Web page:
When The Police Fail To Read Your Miranda Rights

Posted on April 7, 2016 in Criminal Law, Police


In March of 1963, a man named Ernesto Miranda was arrested by the Phoenix Police Department. After an attempt to use his written confession at trial, his court-appointed attorney objected. The case reached the Supreme Court of the United States, where Miranda's conviction was overturned on the grounds he had not been properly advised of his rights against self-incrimination.

Now, over fifty years later, there are few who do not recognize the words "you have the right to remain silent." Many can recite their rights from memory, largely due to the frequent use of them in scripts for police dramas.

Fifth Amendment

Under the U.S. Constitution's Fifth Amendment, no person can be compelled to testify against himself. This is the basis for the right to remain silent. A suspect has the right to refuse to answer questions both in police custody and at trial. This right, combined with the Sixth Amendment's right to counsel, is one of the most powerful rights a criminal defendant has.

Right Not Privilege

The Supreme Court's rulings make advising a criminal suspect of their rights mandatory in all fifty states. Anyone in custody or facing interrogation and especially someone who has already been arrested must be "Mirandized" or read their rights and advised they have a right to counsel and to have an attorney present during questioning. Because these rights are so important, the failure to observe them can have consequences.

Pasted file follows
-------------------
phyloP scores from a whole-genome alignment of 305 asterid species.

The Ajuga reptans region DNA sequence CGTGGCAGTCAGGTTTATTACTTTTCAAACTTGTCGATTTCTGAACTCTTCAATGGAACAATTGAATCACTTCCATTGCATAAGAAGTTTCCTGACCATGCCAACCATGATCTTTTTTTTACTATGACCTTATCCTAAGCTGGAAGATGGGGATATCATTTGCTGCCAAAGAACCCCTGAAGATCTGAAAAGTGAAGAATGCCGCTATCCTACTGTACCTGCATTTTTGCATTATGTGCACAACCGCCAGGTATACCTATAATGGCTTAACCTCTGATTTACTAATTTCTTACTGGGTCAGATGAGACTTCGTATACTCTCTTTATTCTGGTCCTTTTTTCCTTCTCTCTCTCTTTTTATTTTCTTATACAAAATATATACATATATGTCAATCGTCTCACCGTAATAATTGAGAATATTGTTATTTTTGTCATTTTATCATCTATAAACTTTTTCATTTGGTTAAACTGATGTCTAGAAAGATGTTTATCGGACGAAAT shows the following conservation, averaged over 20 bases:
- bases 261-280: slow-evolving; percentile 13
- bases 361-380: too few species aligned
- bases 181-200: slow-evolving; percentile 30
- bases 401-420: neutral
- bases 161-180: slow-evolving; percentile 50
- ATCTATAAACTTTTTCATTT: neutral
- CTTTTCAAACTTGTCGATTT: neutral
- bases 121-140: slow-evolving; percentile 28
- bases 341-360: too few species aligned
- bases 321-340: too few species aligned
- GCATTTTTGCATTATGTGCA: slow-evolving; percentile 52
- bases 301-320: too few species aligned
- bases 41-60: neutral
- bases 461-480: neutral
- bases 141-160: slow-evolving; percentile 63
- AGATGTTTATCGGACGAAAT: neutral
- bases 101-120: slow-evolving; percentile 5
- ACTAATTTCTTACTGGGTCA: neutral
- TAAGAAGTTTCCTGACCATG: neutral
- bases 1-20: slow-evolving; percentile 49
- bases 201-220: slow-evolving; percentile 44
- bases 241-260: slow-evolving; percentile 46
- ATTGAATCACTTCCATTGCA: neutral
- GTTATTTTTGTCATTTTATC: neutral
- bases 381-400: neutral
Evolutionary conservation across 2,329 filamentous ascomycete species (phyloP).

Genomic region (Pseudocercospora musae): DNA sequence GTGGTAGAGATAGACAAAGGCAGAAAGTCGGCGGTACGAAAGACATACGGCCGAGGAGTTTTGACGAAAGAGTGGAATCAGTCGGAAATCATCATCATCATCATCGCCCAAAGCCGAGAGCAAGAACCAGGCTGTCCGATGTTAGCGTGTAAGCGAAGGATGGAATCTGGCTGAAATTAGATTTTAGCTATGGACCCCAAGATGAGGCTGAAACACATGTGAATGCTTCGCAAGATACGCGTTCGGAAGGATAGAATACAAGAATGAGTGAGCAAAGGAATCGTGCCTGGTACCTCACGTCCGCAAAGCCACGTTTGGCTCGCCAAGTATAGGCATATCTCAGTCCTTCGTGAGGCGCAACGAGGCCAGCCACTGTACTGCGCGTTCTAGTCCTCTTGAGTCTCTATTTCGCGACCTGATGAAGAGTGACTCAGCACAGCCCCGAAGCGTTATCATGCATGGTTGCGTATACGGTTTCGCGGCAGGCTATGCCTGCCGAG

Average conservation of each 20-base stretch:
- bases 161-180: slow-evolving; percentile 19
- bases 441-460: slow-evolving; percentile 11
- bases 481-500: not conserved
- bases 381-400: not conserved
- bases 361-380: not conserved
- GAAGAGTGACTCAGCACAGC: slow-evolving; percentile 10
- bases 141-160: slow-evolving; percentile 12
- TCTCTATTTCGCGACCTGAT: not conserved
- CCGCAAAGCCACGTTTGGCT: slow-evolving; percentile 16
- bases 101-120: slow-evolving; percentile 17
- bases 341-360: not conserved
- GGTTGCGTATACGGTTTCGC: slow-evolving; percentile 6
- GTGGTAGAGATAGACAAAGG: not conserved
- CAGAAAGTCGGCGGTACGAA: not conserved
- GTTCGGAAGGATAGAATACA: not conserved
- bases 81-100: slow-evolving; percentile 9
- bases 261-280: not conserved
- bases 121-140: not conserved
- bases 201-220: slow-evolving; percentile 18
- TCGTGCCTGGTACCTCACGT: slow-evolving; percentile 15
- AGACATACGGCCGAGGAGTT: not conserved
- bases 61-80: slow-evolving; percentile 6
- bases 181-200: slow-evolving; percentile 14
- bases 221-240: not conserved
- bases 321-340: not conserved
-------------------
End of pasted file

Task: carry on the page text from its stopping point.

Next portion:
Excluded Evidence

If the police fail to advise a suspect of their rights in a situation where they are required to do so, any evidence they gain from questioning that suspect and possibly any evidence they gather as a result of what they learn by questioning that suspect can be excluded by the judge at trial. Occasionally this can result in a dismissal of charges, especially if the police were relying on a suspect's confession as the key evidence to convict.

Exceptions

Occasionally, statements by a person who later becomes a suspect can be admitted into evidence despite the fact the person questioned was not advised of their rights. While this is a fairly standard exception to the rule, police have to tread a very thin line to avoid the appearance they are trying to manipulate the law to obtain evidence they otherwise would not have.

Despite the entertaining notion "the right to remain silent" was made up by an ambitious script writer, it is a central protection for anyone accused of a crime, and its purpose is to help guarantee the innocent will not be successfully prosecuted for a crime they did not commit.

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